Archive

Posts Tagged ‘Erec Stebbins’

The Ragnarök Conspiracy by Erec Stebbins

September 5, 2012 5 comments

The Ragnarök Conspiracy by Erec Stebbins (Seventh Street Books, 2012) is interesting because it’s a book written by an American after 9/11 which deals with international terrorism and the relationship between an aggrieved Christian country and Islam in all its shades of belief. I think it would be fair to characterise the American view of terrorists as bloodthirsty fanatics. This is problematic because the moment you stop thinking of any group of people as being rational and only see their actions as anarchic, the response is not to talk with relevant leaders but to strike out to destroy those you believe responsible for disrupting society. History shows that the use of violence reinforces a violent response as the families of people killed take up the fight and find increasing support in the communities around them. This is ironic because America was prepared to discuss peace with the “guerrillas” in Vietnam and subsequently to stand as honest brokers in British discussions with the paramilitaries in Northern Ireland. A blanket policy towards those classified as terrorists is not constructive. I suppose it’s possible to justify an aggressive response to Al Qaeda because this group has a strong commitment to armed struggle. But it’s not a helpful approach to international diplomacy to stigmatise all the followers of Islam by pointing to one small group. About one-quarter of the Earth’s population is Islamic.

So what do we have here? As is always required, we have a very well-organised group out to provoke war between the Christian and Islamic worlds. Although this plan is to some extent a matter of revenge for the 9/11 attack, there’s a more general intention to burn down all the old structures so that new growth can occur. This is more interesting than usual. In most tired potboilers, the “terrorists” see their side as the probable winners. This group has adopted Norse mythology as their political philosophy. In this belief system, Ragnarök was intended to be the final battle between good and evil. But unlike other events foretold, this would see all the Norse Gods lose. In the resulting chaos, new societies would emerge to be enjoyed by others, i.e. assuming the Norse Gods were the good guys, they were deliberately sacrificing themselves because they believed the greater good would be served by destroying their own world order. This is almost pure anarchism in its intention to destroy leadership and social organisations, whether at state or lower levels.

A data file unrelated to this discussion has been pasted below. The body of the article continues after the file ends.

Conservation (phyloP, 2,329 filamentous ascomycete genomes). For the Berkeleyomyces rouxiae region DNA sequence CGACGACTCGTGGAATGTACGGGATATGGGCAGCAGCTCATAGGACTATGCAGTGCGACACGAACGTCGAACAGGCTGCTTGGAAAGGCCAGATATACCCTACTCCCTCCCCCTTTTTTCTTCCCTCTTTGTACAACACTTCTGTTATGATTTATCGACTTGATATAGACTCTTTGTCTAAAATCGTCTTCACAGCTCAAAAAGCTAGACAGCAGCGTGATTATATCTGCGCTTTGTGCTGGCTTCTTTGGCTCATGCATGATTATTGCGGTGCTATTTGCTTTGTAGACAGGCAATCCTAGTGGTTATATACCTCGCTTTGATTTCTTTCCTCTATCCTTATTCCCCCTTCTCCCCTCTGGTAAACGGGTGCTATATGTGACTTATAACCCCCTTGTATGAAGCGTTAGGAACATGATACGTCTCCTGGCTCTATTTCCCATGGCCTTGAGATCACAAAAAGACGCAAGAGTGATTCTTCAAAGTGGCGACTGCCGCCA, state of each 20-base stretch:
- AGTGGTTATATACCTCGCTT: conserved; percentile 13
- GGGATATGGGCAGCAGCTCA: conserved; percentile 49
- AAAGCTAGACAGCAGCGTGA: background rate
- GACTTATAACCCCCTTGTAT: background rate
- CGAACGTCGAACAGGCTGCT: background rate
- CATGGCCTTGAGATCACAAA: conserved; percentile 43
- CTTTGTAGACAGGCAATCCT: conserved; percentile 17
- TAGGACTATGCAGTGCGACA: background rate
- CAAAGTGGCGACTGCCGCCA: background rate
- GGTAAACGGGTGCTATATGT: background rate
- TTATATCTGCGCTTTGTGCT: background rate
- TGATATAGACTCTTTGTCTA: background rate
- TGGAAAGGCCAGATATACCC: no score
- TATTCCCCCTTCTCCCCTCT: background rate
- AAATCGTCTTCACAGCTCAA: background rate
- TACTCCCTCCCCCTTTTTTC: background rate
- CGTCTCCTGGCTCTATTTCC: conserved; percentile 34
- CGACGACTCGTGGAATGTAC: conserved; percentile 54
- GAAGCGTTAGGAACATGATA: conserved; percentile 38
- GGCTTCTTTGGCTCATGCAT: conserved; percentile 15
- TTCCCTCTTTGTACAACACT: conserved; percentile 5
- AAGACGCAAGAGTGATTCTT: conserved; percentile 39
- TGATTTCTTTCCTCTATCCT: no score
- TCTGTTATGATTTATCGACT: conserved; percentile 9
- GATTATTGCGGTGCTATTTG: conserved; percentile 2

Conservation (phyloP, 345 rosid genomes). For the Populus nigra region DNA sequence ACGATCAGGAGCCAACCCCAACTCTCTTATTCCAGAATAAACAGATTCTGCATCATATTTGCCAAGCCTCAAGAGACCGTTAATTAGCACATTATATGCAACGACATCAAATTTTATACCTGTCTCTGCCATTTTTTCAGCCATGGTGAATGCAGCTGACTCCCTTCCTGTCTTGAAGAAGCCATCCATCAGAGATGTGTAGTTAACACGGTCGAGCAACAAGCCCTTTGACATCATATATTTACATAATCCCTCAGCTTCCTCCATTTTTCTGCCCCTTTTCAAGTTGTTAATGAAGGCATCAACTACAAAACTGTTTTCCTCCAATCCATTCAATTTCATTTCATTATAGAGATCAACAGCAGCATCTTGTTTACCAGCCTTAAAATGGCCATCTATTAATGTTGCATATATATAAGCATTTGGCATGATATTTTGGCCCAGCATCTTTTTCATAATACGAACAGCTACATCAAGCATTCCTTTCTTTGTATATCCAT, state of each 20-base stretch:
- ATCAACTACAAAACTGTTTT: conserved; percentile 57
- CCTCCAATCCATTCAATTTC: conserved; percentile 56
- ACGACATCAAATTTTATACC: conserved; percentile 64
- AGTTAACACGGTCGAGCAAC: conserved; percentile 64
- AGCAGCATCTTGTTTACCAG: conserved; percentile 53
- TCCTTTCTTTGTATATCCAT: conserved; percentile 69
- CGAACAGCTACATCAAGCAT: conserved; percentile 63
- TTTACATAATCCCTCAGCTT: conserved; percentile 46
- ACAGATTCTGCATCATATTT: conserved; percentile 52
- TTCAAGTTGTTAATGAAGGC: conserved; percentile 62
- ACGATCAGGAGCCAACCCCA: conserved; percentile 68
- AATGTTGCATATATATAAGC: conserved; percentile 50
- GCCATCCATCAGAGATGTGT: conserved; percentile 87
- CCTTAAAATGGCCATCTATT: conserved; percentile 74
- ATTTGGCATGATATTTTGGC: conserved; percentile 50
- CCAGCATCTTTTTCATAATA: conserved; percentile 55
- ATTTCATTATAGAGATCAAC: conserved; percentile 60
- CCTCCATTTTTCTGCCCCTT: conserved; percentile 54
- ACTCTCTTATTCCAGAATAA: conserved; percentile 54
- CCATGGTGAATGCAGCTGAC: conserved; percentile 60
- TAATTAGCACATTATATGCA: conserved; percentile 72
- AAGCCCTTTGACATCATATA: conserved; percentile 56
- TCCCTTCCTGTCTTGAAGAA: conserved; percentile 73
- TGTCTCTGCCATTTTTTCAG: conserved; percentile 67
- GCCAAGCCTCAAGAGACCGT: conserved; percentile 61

Erec Stebbins growing a beard to look intellectual

Lining up against them is the usual dysfunctional combination of US government agencies who keep secrets from each other, are terrified of falsely accusing high-profile people, and are generally paper-pushers who hope it will all be over before anyone notices how ineffective they were. But, squatting in the midst of this morass of incompetence are one or two spectacular individuals who can save the world despite their bosses best efforts to stop them. The two key people, appropriately, are an FBI agent called John Savas and a CIA operative called Husaam Jordan. One is a wavering Christian and the other a devout Moslem. What better combination could there be to save the world?